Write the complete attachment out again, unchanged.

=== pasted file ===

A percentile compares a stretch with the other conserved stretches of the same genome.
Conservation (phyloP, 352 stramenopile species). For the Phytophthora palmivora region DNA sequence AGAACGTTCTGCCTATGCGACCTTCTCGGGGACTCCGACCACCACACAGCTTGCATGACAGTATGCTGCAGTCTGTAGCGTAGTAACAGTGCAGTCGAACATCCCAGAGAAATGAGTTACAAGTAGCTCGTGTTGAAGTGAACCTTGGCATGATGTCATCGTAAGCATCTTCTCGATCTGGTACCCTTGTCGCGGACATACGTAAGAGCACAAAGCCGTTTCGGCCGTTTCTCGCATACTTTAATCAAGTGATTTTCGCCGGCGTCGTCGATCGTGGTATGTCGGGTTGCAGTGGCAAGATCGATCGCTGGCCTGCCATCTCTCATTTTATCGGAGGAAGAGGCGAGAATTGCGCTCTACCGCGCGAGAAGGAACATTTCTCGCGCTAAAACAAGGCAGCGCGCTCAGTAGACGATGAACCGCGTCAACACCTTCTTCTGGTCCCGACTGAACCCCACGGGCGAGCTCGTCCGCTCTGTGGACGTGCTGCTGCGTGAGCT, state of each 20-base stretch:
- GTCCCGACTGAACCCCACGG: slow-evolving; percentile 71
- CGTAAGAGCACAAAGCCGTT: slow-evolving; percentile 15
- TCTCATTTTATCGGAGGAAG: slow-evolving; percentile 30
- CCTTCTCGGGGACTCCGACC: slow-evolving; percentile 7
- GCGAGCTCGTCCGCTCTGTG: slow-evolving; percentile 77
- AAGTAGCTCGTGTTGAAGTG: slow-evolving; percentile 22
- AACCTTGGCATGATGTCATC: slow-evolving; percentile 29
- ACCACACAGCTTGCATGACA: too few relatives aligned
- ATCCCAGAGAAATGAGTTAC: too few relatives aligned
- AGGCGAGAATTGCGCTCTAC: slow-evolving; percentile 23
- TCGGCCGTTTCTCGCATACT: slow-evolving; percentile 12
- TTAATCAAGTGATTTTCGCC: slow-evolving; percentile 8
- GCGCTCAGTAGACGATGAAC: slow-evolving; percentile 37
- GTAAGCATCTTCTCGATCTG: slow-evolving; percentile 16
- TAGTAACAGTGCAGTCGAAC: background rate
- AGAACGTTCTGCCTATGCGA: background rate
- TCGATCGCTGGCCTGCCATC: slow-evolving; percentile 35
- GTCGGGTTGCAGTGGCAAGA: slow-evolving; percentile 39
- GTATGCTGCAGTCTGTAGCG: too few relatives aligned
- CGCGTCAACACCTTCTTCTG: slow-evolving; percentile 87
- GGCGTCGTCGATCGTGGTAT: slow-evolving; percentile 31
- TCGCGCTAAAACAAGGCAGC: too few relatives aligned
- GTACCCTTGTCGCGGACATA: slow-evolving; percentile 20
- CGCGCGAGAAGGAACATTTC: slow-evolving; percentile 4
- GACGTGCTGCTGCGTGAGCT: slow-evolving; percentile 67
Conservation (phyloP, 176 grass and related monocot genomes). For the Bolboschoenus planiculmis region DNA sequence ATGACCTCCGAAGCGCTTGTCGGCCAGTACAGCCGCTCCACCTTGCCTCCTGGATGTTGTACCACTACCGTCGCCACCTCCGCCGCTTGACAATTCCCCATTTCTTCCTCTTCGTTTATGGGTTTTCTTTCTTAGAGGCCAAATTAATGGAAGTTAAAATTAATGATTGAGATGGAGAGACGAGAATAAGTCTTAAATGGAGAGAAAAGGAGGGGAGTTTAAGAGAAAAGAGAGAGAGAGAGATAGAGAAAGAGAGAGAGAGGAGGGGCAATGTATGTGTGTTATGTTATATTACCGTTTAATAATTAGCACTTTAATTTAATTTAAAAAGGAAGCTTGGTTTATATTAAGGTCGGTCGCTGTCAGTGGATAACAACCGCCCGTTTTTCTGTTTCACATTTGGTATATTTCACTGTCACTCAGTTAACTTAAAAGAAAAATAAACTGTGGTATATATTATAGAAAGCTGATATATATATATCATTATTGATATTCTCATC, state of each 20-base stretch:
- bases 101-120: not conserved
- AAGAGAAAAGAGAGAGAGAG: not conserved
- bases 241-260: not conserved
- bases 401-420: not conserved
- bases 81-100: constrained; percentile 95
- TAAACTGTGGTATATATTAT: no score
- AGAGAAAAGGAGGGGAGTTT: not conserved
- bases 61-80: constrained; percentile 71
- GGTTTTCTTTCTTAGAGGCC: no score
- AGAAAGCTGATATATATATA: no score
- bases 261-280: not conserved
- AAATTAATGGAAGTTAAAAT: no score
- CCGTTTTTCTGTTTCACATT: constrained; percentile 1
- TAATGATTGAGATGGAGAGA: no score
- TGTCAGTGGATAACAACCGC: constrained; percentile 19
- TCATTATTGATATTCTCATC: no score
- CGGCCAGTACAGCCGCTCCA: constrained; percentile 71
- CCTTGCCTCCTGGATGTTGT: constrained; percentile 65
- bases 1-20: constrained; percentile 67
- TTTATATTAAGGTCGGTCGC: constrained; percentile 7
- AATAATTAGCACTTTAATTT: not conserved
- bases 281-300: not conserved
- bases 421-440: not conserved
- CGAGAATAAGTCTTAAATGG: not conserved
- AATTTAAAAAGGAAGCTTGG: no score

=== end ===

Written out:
A percentile compares a stretch with the other conserved stretches of the same genome.
Conservation (phyloP, 352 stramenopile species). For the Phytophthora palmivora region DNA sequence AGAACGTTCTGCCTATGCGACCTTCTCGGGGACTCCGACCACCACACAGCTTGCATGACAGTATGCTGCAGTCTGTAGCGTAGTAACAGTGCAGTCGAACATCCCAGAGAAATGAGTTACAAGTAGCTCGTGTTGAAGTGAACCTTGGCATGATGTCATCGTAAGCATCTTCTCGATCTGGTACCCTTGTCGCGGACATACGTAAGAGCACAAAGCCGTTTCGGCCGTTTCTCGCATACTTTAATCAAGTGATTTTCGCCGGCGTCGTCGATCGTGGTATGTCGGGTTGCAGTGGCAAGATCGATCGCTGGCCTGCCATCTCTCATTTTATCGGAGGAAGAGGCGAGAATTGCGCTCTACCGCGCGAGAAGGAACATTTCTCGCGCTAAAACAAGGCAGCGCGCTCAGTAGACGATGAACCGCGTCAACACCTTCTTCTGGTCCCGACTGAACCCCACGGGCGAGCTCGTCCGCTCTGTGGACGTGCTGCTGCGTGAGCT, state of each 20-base stretch:
- GTCCCGACTGAACCCCACGG: slow-evolving; percentile 71
- CGTAAGAGCACAAAGCCGTT: slow-evolving; percentile 15
- TCTCATTTTATCGGAGGAAG: slow-evolving; percentile 30
- CCTTCTCGGGGACTCCGACC: slow-evolving; percentile 7
- GCGAGCTCGTCCGCTCTGTG: slow-evolving; percentile 77
- AAGTAGCTCGTGTTGAAGTG: slow-evolving; percentile 22
- AACCTTGGCATGATGTCATC: slow-evolving; percentile 29
- ACCACACAGCTTGCATGACA: too few relatives aligned
- ATCCCAGAGAAATGAGTTAC: too few relatives aligned
- AGGCGAGAATTGCGCTCTAC: slow-evolving; percentile 23
- TCGGCCGTTTCTCGCATACT: slow-evolving; percentile 12
- TTAATCAAGTGATTTTCGCC: slow-evolving; percentile 8
- GCGCTCAGTAGACGATGAAC: slow-evolving; percentile 37
- GTAAGCATCTTCTCGATCTG: slow-evolving; percentile 16
- TAGTAACAGTGCAGTCGAAC: background rate
- AGAACGTTCTGCCTATGCGA: background rate
- TCGATCGCTGGCCTGCCATC: slow-evolving; percentile 35
- GTCGGGTTGCAGTGGCAAGA: slow-evolving; percentile 39
- GTATGCTGCAGTCTGTAGCG: too few relatives aligned
- CGCGTCAACACCTTCTTCTG: slow-evolving; percentile 87
- GGCGTCGTCGATCGTGGTAT: slow-evolving; percentile 31
- TCGCGCTAAAACAAGGCAGC: too few relatives aligned
- GTACCCTTGTCGCGGACATA: slow-evolving; percentile 20
- CGCGCGAGAAGGAACATTTC: slow-evolving; percentile 4
- GACGTGCTGCTGCGTGAGCT: slow-evolving; percentile 67
Conservation (phyloP, 176 grass and related monocot genomes). For the Bolboschoenus planiculmis region DNA sequence ATGACCTCCGAAGCGCTTGTCGGCCAGTACAGCCGCTCCACCTTGCCTCCTGGATGTTGTACCACTACCGTCGCCACCTCCGCCGCTTGACAATTCCCCATTTCTTCCTCTTCGTTTATGGGTTTTCTTTCTTAGAGGCCAAATTAATGGAAGTTAAAATTAATGATTGAGATGGAGAGACGAGAATAAGTCTTAAATGGAGAGAAAAGGAGGGGAGTTTAAGAGAAAAGAGAGAGAGAGAGATAGAGAAAGAGAGAGAGAGGAGGGGCAATGTATGTGTGTTATGTTATATTACCGTTTAATAATTAGCACTTTAATTTAATTTAAAAAGGAAGCTTGGTTTATATTAAGGTCGGTCGCTGTCAGTGGATAACAACCGCCCGTTTTTCTGTTTCACATTTGGTATATTTCACTGTCACTCAGTTAACTTAAAAGAAAAATAAACTGTGGTATATATTATAGAAAGCTGATATATATATATCATTATTGATATTCTCATC, state of each 20-base stretch:
- bases 101-120: not conserved
- AAGAGAAAAGAGAGAGAGAG: not conserved
- bases 241-260: not conserved
- bases 401-420: not conserved
- bases 81-100: constrained; percentile 95
- TAAACTGTGGTATATATTAT: no score
- AGAGAAAAGGAGGGGAGTTT: not conserved
- bases 61-80: constrained; percentile 71
- GGTTTTCTTTCTTAGAGGCC: no score
- AGAAAGCTGATATATATATA: no score
- bases 261-280: not conserved
- AAATTAATGGAAGTTAAAAT: no score
- CCGTTTTTCTGTTTCACATT: constrained; percentile 1
- TAATGATTGAGATGGAGAGA: no score
- TGTCAGTGGATAACAACCGC: constrained; percentile 19
- TCATTATTGATATTCTCATC: no score
- CGGCCAGTACAGCCGCTCCA: constrained; percentile 71
- CCTTGCCTCCTGGATGTTGT: constrained; percentile 65
- bases 1-20: constrained; percentile 67
- TTTATATTAAGGTCGGTCGC: constrained; percentile 7
- AATAATTAGCACTTTAATTT: not conserved
- bases 281-300: not conserved
- bases 421-440: not conserved
- CGAGAATAAGTCTTAAATGG: not conserved
- AATTTAAAAAGGAAGCTTGG: no score